Thursday, November 23The Voice of London

Food prices fly sky high post-Brexit

Those times looking at the reduced aisle at Sainsbury’s are not over. If anything, they’ll be even more frequent. So how are students feeling about Brexit’s inflation?

Reporter: Micaela Kolischer|Sub-Editor: Abigail Megan Widya

Leaving the EU has sparked outrage worldwide and obviously, Britain is suffering. From university fees to work permits and housing, students are now feeling the pain as food prices are set to go up due to imports. 

UCL student Olivia Jones is one of many concerned: ‘’I have found that I’m spending a little bit more than I was a year ago. It’s not a lot, but it all adds up, and I have noticed a slight increase in ‘total spent’ and a decrease in money in the bank’’, she said.

Christmas might look a bit gloomier this year : ‘’I think I’ll be okay, but we might have to cut back on the odd sprout or two”, Olivia added.

I think I’ll be okay, but we might have to cut back on the odd sprout or two

Another UCL student James Smith said: ‘’I’ve noticed a bit of an increase in prices and the cost of living in London is already higher than the rest of England. It makes it harder to make ends meet and be able to manage my maintenance’’.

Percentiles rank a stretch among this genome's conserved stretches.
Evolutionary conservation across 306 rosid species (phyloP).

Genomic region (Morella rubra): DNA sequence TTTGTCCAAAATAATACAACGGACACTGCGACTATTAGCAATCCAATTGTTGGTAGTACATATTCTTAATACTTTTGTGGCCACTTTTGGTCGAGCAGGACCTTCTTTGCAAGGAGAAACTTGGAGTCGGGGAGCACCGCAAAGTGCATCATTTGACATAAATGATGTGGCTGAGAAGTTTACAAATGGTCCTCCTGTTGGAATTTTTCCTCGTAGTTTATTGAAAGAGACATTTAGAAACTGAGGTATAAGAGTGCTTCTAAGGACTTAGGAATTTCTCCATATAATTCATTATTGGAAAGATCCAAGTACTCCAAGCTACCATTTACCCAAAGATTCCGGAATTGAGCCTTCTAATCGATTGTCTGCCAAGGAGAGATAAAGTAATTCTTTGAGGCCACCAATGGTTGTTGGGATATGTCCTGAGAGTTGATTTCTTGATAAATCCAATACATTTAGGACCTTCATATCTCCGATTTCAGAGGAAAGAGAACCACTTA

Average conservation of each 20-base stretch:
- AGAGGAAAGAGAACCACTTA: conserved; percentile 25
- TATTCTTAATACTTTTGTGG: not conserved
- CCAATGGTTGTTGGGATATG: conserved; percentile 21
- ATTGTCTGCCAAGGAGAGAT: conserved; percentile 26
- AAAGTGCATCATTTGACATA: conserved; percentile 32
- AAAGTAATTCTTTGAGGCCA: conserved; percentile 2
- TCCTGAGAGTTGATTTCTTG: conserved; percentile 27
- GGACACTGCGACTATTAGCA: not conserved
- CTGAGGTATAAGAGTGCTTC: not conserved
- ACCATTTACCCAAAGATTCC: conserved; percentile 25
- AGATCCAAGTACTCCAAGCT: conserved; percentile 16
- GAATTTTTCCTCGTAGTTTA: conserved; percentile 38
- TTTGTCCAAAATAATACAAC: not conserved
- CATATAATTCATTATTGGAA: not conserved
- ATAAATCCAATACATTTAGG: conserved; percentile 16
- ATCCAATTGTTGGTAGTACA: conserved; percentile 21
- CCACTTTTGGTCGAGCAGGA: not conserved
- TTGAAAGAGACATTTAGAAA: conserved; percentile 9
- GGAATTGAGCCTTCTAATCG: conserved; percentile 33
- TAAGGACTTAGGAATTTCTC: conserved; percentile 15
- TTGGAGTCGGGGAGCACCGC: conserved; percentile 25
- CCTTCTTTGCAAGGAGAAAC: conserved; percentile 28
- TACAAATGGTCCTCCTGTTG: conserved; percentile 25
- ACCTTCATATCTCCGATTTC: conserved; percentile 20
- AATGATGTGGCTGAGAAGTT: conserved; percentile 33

Tesco’s John Allan joined the discussion, alerting Britain to prepare for soaring prices of food after the weakening of the pound, The Independent reported.

 

BREXIT
Infographic: Micaela Kolischer

 

Others are feeling positive about Britain leaving the EU, believing the future will not be as bad. According to the Office for National Statistics (ONS), there has been a 0.5 per cent growth in the overall economy in the last few months, The Guardian explained.

After the Article 50 High Court ruling on November 3rd, the pound saw a sharp rise of 1.1 per cent. Market Analyst Neil Wilson told BBC News: “Article 50 court ruling made triggering Brexit a lot, trickier and has given sterling a massive shot in the arm”.

Brexit’s consequences are still dubious for everyone. Mark Carney, Bank of England’s governor explained on ITV that the future is uncertain: ‘’Negotiations haven’t even begun’’.

 

  • The student’s names were changed for this article.

 

 

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